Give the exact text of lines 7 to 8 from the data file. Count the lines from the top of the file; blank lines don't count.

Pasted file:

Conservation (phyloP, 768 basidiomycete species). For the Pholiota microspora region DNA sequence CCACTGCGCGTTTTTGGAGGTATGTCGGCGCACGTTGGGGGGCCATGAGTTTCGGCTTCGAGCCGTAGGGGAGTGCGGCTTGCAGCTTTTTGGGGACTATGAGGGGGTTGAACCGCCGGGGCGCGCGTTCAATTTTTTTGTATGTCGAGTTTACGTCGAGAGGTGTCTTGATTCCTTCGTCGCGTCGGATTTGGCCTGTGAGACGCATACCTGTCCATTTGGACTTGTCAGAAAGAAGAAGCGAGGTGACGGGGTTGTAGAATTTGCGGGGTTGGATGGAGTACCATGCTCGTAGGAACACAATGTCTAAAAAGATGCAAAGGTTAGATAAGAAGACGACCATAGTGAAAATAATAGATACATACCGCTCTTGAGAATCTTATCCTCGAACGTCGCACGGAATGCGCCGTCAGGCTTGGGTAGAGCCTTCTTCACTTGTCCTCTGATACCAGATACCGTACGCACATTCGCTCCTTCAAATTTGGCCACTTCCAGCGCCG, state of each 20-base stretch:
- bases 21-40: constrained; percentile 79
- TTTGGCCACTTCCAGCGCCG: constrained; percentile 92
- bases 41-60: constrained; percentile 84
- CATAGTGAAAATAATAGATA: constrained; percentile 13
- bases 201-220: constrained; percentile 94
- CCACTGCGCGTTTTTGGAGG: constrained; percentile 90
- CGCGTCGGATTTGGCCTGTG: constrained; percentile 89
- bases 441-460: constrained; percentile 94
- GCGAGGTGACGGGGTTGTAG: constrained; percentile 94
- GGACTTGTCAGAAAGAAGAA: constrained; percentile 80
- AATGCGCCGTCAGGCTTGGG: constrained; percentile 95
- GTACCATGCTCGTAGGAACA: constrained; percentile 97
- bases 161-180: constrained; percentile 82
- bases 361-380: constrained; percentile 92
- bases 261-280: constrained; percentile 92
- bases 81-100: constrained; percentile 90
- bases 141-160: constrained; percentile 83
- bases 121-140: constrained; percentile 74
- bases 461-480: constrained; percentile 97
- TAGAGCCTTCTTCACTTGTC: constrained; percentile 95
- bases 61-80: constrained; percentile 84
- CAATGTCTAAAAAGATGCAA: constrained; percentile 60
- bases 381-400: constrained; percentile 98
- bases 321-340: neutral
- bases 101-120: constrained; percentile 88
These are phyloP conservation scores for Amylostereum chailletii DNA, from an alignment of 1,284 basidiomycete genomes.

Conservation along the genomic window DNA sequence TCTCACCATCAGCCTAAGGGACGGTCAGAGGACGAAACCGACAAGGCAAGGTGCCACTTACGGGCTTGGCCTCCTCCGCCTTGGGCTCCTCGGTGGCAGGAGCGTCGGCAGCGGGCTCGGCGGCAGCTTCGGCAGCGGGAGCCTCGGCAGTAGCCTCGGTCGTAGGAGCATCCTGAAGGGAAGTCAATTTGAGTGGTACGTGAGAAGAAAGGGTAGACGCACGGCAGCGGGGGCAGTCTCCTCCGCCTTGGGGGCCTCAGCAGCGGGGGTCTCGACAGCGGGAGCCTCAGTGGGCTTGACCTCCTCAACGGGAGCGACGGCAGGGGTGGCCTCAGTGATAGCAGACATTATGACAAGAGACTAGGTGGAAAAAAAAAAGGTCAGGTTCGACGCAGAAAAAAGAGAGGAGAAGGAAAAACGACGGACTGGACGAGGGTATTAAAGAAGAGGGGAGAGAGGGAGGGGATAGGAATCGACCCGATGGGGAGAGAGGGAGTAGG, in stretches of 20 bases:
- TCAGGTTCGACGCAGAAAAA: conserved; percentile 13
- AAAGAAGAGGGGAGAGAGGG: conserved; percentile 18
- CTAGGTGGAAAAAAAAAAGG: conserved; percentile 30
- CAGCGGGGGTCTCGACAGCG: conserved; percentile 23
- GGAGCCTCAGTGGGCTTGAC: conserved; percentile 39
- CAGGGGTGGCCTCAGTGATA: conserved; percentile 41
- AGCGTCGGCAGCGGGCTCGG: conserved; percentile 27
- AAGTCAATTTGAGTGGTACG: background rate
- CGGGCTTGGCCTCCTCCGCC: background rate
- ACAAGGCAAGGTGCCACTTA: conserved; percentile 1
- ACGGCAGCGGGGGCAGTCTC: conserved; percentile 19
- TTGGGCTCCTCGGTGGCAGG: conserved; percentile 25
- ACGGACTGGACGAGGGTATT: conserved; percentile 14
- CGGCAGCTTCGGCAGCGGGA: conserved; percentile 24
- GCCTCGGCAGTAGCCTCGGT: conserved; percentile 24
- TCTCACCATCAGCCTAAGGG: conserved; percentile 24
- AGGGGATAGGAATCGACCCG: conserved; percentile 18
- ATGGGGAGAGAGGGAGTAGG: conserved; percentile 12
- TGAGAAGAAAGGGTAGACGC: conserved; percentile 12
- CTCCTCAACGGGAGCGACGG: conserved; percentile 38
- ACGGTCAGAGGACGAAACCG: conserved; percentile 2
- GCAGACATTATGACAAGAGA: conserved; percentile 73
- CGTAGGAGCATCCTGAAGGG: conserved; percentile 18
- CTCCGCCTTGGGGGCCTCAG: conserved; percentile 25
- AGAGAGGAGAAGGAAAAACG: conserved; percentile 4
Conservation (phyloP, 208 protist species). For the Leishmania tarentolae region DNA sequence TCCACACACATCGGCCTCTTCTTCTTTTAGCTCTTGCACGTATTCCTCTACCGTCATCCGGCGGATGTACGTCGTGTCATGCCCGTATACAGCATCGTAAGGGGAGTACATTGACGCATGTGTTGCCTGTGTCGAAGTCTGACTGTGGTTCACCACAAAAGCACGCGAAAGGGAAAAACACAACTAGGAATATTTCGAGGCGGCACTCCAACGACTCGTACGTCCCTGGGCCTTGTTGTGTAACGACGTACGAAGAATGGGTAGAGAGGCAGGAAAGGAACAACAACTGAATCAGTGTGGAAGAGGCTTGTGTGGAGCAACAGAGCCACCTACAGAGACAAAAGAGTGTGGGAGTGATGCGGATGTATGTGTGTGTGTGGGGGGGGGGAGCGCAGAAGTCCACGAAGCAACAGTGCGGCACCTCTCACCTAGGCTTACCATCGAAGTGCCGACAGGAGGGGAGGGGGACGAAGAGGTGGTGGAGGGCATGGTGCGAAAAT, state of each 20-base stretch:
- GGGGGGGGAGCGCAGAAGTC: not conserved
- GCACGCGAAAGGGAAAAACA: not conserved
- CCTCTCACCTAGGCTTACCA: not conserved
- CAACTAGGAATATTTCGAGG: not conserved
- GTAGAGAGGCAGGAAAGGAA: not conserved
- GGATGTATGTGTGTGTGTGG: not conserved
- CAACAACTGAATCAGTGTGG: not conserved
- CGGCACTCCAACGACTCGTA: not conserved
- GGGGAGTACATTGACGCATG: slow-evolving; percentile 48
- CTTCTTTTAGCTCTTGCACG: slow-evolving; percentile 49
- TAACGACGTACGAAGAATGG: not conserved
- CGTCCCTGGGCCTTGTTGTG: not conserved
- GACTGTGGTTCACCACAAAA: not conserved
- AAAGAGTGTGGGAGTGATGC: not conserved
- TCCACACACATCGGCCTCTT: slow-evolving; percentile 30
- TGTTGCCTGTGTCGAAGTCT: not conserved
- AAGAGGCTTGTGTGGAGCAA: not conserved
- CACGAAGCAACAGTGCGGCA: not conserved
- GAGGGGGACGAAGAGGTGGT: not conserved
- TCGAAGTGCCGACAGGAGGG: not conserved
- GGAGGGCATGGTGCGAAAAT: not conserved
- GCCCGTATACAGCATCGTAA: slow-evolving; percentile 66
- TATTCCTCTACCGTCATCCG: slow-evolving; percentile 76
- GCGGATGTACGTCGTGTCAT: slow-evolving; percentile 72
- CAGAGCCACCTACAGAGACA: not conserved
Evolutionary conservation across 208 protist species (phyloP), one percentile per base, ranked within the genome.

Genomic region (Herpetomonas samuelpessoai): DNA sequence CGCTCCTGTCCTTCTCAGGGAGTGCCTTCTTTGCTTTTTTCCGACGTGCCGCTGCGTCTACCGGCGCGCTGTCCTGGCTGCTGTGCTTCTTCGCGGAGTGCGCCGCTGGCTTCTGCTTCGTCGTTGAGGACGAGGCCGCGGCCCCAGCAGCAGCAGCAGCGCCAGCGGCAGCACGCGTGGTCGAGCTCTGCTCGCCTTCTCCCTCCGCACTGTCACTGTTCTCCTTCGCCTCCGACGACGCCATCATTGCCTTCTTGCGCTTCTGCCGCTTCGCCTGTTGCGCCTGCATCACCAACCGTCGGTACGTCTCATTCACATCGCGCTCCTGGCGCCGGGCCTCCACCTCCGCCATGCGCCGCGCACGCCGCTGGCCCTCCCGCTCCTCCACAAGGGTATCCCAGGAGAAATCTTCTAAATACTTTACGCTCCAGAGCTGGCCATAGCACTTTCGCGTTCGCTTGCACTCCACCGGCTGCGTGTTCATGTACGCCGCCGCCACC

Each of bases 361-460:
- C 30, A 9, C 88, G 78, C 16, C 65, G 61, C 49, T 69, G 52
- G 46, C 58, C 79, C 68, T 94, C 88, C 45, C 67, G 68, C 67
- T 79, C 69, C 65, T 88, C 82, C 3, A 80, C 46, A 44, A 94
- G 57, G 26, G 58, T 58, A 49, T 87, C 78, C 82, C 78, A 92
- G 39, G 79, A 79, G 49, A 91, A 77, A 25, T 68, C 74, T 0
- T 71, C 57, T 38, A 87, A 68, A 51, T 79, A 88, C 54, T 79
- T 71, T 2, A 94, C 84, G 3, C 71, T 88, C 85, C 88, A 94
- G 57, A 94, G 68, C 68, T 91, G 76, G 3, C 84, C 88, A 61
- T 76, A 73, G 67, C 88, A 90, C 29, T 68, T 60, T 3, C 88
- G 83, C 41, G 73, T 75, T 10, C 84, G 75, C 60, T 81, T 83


- CCACTGCGCGTTTTTGGAGG: constrained; percentile 90
- CGCGTCGGATTTGGCCTGTG: constrained; percentile 89